Thirty Nothing
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Thirty Nothing

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Photo by Saada Awaleh-God.


September 9, 2009 (09/09/09) was going to be a huge day for Toronto emcee Ian Kamau. Besides the fact that he was turning thirty on that day, the artist (better known simply as “Kamau” from guest appearances on k-os albums) was going to release his first full-length solo album in over a decade of active participation in the Toronto hip-hop scene.
There was much thought behind the planned date. As Kamau wrote to the members of his Facebook group:

Nine is a number of completion, the last number before a restart/reset. Nine is the last number before ten, ninety-nine the last digit before one hundred etc. It symbolizes completion, not an end, completion is the end of a cycle not an entire process, meaning the completion of a stage/phase and entering into a new phase… nine multiplied by any number from 0-10 will equal nine when you add the two numbers in the answer. Three is also a significant number in that many things simplest group of things…you can’t have a simpler grouping then three.. one less then three is two and that is a pair not a group.…This might seem a little strange to some, but this is the reason that I was pushing to have my album come out on this day.

Unfortunately, things didn’t turn out as planned. As an independent artist responsible for almost every aspect of putting out his music, Kamau wasn’t able to finish the product on the self-imposed deadline. He did, however, have a party.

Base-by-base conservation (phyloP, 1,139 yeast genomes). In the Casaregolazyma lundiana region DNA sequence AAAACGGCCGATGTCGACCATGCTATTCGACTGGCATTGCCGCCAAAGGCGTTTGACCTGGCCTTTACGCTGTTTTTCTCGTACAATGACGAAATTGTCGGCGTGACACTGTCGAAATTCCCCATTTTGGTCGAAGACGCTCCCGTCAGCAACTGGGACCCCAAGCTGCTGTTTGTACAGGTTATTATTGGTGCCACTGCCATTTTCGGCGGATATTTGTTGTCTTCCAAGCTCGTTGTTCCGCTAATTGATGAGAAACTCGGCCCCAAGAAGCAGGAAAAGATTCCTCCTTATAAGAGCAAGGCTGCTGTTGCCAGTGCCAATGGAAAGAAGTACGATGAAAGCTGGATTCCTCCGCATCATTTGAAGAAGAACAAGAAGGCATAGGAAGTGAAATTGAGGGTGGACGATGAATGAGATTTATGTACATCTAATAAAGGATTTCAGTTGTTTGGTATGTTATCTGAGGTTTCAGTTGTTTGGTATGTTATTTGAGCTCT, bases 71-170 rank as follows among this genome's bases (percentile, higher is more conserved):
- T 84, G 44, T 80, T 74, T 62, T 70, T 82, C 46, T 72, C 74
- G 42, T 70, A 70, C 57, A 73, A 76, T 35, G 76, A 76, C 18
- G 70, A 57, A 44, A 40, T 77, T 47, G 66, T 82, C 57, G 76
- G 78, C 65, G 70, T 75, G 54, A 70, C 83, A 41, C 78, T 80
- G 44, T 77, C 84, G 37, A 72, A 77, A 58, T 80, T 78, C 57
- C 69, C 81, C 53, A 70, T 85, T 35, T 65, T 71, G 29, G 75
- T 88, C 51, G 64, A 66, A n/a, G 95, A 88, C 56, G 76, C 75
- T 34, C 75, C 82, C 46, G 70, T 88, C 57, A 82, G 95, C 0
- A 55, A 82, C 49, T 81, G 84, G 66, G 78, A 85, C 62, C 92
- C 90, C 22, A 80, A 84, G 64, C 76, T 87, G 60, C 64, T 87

It was a full house at the Anitafrika Dub Theatre, packed with supporters from a tight-knit community. After a short introductory speech by Kamau, in which he described the listening party as somewhat “awkward and uncomfortable” for him, the quiet emcee had DJ Nana play nine songs from the upcoming album. Attendees took in songs from the new LP amidst candles and dimmed lights, applauding and shouting their support. Between a couple of songs, Kamau let the audience know he had stopped sampling, and that everything was produced in a sun gallery on Esplanade—impressive, considering the high level of musicality showcased that night. It was hip-hop heavily influenced by jazz and blues, full-bodied with no compromise on words or rhythm.
Known for exceptionally well-crafted lyrics, Kamau had the audience’s full attention during the playing of the unforgettable “Black Bodies,” a song that took Toronto residents back to the infamous, “summer of the gun” by examining gun violence through the socio-political factors that contributed to it. During the chorus he sings: “Black bodies on the concrete/falling down, calling out/save our souls.”
Attendees (and anyone else who might be interested) already had a chance to sample some of Kamau’s new material through a series of free, downloadable mixtapes. Volume 1 and Volume 2 of the September Nine series were released this summer, and Volume 3 is on the way. In addition to getting exclusives from the upcoming album, partygoers were also treated to corn soup and birthday cake. And all they had to do was listen.

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